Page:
It may seem strange that simply sitting in a chair at work all day would lead to back pain, but if you’re among the millions of office workers spending eight hours a day at your desk, you know all too well that the discomfort is real. The reason this happens is that sitting is a static posture that puts pressure on your back muscles and the discs of your spine. The problem is exacerbated if you slouch or slump in your chair, which strains your ligaments and can ultimately damage spinal structures. Fortunately, there are several ways to avoid this pain and keep yourself healthy at work.
Make sure your workstation is ergonomic
The right chair and peripherals can go a long way towards reducing your back pain at work. Keeping your body properly supported in a chair that’s right for you, along with using ergonomic equipment that’s kind to your legs, wrists, and neck, will improve your comfort and safety.
Take standing breaks
An ergonomic computer desk with sit-stand adjustment is the fastest, most effective way to eliminate your back pain. Standing allows your spine to stay in its natural S-curve, eliminating the spinal stress and strain that comes from extended sitting. In fact, according to a 2011 study, standing for just a total of about one hour each day reduces back pain by 54%. Using an adjustable height computer desks lets you stand as much or as little as is right for you, while allowing you to continue your work at the same time. Be sure to use an anti-fatigue mat under your feet, and stand shoeless if you can.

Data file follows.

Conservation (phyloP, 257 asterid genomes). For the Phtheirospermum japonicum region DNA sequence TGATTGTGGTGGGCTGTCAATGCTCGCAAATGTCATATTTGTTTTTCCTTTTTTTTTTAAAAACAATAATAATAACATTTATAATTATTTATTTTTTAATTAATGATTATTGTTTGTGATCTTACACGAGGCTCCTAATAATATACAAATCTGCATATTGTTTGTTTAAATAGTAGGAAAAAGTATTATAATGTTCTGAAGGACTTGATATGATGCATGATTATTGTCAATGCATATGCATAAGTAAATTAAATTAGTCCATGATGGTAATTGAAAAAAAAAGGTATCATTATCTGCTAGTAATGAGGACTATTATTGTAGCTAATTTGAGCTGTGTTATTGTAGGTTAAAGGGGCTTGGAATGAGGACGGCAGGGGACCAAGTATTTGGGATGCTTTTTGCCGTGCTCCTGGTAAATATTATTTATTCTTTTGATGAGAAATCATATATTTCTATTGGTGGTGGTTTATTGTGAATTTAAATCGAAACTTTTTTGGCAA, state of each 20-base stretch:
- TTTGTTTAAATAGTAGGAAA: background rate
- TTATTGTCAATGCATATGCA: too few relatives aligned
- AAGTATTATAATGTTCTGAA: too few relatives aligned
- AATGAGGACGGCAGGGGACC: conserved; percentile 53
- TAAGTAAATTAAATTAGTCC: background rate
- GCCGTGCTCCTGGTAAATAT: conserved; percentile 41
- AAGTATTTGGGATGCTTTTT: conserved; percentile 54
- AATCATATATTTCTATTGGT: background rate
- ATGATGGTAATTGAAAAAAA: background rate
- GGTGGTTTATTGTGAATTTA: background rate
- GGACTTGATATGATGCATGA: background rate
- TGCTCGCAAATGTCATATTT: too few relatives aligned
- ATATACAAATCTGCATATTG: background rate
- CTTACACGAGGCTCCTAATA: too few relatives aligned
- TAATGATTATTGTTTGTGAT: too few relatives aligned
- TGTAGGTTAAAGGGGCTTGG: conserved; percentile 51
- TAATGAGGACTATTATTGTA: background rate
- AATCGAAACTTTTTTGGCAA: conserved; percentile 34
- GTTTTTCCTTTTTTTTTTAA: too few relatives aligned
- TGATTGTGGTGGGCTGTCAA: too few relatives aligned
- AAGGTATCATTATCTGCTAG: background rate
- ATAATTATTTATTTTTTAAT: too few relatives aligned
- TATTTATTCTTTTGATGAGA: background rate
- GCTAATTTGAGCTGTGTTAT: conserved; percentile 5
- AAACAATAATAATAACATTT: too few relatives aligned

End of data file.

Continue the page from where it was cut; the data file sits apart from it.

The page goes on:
Stretch and take periodic short walks
If you’re not ready to make the leap to an adjustable height computer desk, your best bet is to get up regularly from your chair, walk around the office a bit, and do some simple stretches. If you’re able to take a twenty-minute walk at lunchtime, you’ll not only promote blood flow, but you’ll also help your body process fat and insulin, which usually just sits in the bloodstream while you’re in your chair. Regular movement throughout the day will also keep your joints, ligaments, and tendons loose, preventing the tightening and strain that causes back discomfort. A thoracic rotation stretch is a great option you can do right at your desk, without drawing too much attention to yourself in a busy office.
The bottom line
If you’re noticing back pain at work, don’t wait any longer to address it. The problem will only worsen over time. Incorporating some movement throughout the day, as well as using the right office equipment, will keep you comfortable and productive throughout the workday and beyond.